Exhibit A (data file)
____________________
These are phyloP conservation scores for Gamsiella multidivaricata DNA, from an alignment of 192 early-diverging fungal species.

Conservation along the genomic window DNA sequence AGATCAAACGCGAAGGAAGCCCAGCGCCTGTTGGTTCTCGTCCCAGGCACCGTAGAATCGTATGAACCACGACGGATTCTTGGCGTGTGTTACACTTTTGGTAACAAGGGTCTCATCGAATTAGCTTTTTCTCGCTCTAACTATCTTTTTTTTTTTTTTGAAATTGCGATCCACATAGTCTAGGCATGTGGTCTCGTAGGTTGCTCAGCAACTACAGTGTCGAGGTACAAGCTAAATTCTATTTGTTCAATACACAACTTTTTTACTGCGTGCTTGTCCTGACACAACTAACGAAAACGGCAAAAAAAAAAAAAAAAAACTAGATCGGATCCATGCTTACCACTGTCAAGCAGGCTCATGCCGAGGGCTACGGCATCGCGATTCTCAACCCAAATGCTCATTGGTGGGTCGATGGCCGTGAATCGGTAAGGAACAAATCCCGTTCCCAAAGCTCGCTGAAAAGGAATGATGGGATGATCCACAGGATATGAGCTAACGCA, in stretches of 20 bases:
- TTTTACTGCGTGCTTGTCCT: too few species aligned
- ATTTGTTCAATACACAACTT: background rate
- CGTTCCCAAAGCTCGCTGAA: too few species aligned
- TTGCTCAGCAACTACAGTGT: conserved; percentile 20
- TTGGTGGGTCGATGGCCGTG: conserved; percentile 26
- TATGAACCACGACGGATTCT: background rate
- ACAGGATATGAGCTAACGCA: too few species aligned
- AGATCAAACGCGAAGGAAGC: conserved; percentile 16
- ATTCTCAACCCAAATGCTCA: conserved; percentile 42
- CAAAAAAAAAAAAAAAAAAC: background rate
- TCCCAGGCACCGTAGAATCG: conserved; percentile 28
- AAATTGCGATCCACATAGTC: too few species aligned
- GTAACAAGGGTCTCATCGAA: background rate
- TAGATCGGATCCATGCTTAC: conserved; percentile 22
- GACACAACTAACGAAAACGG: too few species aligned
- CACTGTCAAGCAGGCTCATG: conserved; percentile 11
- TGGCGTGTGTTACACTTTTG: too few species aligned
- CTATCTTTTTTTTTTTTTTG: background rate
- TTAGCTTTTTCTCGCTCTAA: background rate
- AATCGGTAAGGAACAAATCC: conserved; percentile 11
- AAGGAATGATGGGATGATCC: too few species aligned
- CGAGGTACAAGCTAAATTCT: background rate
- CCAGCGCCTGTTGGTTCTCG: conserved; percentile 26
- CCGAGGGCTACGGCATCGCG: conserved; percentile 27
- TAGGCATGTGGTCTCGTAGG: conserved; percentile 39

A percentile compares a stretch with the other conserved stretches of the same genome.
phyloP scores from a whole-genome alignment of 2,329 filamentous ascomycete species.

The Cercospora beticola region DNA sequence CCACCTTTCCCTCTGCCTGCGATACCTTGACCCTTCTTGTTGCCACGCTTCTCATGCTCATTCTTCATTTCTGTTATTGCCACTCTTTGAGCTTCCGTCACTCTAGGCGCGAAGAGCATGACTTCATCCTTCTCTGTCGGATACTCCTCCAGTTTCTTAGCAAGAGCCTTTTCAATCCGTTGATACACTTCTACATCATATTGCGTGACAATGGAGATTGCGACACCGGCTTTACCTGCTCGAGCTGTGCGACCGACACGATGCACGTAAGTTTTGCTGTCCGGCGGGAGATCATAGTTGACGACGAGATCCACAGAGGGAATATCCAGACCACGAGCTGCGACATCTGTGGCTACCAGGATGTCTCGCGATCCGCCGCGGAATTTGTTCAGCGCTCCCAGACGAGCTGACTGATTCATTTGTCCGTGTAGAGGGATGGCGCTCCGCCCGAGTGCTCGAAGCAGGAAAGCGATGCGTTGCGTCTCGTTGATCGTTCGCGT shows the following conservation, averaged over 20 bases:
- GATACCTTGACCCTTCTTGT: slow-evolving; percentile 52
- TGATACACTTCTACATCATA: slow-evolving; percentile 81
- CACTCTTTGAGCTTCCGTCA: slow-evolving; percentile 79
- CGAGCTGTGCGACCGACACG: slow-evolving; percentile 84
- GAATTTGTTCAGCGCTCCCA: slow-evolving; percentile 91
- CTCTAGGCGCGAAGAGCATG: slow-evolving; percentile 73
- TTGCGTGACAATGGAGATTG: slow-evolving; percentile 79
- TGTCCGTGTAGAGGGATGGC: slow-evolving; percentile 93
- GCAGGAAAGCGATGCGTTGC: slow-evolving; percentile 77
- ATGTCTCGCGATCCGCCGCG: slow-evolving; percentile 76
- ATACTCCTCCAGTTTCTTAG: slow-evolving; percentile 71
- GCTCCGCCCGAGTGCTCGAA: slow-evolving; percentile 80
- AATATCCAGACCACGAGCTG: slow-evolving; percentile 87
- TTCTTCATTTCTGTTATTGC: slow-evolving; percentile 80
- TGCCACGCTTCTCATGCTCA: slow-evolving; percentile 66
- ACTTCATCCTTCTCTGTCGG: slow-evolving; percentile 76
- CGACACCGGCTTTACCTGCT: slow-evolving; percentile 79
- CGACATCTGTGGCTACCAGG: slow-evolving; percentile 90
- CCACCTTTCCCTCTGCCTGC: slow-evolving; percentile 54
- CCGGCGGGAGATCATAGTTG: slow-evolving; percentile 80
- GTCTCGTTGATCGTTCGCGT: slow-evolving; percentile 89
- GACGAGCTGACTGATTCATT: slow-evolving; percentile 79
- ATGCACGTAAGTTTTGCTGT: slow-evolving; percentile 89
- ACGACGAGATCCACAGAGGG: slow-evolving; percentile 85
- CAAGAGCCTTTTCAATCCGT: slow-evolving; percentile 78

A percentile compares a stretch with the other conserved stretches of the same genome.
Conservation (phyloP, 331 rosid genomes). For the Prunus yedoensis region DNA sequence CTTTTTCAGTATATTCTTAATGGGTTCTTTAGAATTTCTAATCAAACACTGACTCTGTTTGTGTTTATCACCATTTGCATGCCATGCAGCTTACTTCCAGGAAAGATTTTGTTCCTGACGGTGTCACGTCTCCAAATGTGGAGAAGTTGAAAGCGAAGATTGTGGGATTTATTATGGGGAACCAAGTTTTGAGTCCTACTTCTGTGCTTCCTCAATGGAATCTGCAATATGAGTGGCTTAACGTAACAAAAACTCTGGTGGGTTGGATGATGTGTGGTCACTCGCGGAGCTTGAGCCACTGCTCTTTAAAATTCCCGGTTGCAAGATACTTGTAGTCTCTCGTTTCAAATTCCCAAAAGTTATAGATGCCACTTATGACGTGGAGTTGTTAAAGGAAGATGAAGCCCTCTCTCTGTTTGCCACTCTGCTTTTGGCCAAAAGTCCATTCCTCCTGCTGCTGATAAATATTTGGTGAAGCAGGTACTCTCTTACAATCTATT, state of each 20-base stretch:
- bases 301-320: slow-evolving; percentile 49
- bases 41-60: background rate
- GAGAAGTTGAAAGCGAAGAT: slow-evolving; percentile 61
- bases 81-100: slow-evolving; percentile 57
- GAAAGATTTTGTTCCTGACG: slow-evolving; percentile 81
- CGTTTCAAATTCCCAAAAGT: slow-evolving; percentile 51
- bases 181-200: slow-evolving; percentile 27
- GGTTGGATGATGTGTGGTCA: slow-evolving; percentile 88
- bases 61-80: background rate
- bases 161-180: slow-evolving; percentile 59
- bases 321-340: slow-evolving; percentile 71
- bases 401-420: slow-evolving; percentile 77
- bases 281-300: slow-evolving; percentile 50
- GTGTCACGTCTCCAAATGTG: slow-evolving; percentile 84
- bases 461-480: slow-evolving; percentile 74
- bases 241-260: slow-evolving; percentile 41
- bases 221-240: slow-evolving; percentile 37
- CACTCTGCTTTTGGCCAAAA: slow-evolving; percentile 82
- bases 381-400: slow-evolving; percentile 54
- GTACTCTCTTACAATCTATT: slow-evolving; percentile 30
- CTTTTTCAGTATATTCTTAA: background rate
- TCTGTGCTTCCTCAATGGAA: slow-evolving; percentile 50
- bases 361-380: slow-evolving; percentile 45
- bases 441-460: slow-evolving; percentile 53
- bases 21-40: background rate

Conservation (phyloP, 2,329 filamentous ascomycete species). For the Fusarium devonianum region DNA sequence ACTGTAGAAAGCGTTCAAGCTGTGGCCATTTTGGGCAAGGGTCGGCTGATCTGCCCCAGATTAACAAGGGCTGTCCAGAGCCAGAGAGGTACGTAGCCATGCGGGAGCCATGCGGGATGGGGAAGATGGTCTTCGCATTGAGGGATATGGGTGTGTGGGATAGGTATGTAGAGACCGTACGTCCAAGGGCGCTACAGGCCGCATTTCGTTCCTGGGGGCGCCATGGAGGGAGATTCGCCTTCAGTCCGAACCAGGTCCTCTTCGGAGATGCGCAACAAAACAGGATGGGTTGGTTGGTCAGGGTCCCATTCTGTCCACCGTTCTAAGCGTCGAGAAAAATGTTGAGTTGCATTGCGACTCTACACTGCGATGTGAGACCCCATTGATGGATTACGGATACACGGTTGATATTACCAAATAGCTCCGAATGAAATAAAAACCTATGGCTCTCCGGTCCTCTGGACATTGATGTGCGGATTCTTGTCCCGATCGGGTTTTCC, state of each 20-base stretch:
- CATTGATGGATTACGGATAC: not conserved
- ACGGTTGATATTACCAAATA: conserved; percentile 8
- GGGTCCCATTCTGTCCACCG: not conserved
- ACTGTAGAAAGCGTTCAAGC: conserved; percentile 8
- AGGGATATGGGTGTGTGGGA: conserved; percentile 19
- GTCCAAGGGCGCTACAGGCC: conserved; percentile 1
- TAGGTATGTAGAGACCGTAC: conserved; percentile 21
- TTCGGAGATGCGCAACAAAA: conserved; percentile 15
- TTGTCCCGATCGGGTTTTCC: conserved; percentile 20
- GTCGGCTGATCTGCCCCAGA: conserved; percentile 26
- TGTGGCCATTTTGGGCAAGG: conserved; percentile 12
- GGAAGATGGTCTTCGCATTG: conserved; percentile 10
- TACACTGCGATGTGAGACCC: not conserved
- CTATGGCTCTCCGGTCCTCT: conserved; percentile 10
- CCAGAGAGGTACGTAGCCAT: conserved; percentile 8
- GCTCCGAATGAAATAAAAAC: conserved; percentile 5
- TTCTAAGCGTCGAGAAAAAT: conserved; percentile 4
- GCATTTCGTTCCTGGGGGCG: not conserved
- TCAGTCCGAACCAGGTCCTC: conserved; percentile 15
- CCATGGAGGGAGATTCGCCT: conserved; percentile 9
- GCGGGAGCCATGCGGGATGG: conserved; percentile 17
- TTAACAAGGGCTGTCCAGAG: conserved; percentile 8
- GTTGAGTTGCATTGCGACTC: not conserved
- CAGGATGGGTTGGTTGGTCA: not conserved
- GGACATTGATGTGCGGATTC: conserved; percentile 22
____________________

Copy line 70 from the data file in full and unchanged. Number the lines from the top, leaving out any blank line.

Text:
- bases 281-300: slow-evolving; percentile 50